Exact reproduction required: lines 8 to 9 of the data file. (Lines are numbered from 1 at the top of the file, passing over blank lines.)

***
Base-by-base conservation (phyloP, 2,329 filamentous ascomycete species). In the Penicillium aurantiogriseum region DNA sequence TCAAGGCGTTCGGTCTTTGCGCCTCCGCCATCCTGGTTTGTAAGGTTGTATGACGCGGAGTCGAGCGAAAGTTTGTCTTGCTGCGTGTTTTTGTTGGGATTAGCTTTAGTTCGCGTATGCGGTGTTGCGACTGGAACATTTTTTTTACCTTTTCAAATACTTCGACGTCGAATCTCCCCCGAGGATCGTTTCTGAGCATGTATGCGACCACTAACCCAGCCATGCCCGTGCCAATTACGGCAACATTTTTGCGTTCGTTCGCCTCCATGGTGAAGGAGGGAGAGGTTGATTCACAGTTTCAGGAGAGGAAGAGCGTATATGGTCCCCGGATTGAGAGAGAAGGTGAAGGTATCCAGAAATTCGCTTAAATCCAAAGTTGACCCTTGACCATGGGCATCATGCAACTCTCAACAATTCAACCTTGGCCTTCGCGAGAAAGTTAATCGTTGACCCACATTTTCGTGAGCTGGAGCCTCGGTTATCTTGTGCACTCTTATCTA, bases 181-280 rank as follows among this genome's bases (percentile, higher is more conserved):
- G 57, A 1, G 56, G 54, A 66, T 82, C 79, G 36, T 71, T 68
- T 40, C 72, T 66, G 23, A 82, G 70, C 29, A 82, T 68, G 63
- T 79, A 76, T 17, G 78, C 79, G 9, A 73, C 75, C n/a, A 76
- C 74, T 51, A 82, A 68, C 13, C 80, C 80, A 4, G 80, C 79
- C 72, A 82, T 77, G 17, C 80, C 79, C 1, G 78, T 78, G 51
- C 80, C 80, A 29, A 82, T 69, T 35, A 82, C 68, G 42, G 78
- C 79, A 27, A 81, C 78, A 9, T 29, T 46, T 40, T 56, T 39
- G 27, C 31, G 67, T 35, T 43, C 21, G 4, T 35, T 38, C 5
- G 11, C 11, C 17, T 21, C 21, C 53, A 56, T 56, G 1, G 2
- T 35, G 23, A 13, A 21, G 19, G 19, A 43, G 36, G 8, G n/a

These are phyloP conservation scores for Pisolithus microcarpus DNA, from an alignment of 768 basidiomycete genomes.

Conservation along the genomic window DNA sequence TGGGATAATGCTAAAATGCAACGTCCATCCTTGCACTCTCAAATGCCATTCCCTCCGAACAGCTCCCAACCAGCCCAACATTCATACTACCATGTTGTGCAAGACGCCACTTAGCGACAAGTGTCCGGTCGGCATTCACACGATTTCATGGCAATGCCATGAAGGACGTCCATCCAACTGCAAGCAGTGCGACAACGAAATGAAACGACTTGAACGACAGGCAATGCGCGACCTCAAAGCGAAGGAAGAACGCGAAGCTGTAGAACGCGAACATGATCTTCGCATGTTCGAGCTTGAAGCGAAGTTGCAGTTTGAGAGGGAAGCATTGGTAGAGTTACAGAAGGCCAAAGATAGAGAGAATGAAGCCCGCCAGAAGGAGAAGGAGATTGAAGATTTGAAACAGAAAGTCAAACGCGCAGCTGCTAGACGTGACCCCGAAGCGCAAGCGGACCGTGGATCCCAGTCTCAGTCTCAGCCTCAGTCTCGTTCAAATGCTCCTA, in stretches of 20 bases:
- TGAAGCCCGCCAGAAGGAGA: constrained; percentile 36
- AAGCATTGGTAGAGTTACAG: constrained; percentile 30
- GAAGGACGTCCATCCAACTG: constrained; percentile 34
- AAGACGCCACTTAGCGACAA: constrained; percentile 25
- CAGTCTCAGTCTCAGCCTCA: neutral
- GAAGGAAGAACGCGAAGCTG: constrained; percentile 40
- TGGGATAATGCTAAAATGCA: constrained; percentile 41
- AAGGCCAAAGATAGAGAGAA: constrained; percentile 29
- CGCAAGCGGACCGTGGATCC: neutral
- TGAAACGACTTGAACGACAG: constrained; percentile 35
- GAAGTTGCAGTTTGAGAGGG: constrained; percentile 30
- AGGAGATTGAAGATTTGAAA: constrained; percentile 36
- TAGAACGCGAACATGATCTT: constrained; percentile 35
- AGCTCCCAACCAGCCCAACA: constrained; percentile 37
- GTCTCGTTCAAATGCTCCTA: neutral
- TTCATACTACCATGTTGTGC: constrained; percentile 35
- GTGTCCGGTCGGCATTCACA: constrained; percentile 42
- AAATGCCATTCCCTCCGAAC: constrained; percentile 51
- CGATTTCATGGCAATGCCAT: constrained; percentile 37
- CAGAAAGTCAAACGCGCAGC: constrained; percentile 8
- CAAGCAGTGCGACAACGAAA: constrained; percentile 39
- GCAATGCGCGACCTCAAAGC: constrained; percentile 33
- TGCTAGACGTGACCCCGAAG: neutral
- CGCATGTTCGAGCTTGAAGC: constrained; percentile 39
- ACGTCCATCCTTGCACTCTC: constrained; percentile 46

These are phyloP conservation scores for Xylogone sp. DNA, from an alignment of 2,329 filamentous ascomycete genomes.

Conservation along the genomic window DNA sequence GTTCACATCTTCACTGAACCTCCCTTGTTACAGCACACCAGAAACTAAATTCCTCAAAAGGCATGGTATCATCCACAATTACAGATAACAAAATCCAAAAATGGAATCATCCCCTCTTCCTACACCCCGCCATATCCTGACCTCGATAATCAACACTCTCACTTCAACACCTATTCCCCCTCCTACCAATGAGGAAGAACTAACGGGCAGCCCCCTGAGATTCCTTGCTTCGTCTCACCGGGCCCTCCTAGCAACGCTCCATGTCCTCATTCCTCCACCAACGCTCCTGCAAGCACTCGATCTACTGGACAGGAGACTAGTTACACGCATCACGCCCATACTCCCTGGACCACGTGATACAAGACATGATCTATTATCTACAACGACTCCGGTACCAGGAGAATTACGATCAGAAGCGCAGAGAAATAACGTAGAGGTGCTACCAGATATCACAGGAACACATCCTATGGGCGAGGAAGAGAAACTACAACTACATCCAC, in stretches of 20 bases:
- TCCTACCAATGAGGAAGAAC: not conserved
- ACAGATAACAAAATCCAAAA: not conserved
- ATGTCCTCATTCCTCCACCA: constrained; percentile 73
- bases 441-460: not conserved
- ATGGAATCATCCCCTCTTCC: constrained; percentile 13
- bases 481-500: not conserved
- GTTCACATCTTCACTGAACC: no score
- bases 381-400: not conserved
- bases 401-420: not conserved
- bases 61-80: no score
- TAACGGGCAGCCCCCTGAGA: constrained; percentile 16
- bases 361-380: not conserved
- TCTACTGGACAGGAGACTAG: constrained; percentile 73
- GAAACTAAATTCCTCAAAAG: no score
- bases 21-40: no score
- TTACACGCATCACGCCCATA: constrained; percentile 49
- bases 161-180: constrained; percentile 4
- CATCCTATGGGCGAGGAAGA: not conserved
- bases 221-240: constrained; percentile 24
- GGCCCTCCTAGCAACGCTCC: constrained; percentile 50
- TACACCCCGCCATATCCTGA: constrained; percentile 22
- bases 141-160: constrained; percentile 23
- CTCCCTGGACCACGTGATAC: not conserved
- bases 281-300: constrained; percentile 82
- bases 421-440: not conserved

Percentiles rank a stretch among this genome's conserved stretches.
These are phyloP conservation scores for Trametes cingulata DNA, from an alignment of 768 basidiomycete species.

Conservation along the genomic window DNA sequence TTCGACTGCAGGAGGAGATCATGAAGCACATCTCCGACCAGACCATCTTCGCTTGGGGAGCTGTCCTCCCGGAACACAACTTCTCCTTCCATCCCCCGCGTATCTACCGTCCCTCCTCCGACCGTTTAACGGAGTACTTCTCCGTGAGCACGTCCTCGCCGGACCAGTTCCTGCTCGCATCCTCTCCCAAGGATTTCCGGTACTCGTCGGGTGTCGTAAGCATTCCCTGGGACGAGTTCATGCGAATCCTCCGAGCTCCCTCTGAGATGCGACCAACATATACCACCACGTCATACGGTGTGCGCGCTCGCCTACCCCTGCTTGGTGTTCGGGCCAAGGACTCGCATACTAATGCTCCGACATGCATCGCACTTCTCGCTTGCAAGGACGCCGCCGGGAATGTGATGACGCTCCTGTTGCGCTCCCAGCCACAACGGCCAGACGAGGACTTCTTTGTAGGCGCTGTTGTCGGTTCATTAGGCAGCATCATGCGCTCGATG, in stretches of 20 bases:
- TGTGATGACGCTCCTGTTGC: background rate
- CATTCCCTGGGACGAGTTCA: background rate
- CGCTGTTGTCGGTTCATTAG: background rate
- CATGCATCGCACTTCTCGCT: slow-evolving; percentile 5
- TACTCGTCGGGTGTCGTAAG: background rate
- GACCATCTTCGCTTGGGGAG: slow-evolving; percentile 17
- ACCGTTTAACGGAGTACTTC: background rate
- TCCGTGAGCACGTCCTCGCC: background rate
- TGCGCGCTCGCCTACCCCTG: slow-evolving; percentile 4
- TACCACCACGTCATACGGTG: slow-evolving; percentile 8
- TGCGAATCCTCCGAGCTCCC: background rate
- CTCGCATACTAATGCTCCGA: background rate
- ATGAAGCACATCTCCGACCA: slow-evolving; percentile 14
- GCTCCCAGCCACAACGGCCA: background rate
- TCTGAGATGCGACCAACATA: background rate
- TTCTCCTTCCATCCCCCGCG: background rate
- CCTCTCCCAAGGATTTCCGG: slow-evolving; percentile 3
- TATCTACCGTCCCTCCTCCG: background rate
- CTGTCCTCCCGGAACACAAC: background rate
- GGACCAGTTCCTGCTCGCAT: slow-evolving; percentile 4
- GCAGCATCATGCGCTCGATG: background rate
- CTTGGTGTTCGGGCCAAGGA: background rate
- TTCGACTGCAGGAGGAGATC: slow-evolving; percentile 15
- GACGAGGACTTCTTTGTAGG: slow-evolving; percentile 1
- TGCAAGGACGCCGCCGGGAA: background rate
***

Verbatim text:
- C 79, A 27, A 81, C 78, A 9, T 29, T 46, T 40, T 56, T 39
- G 27, C 31, G 67, T 35, T 43, C 21, G 4, T 35, T 38, C 5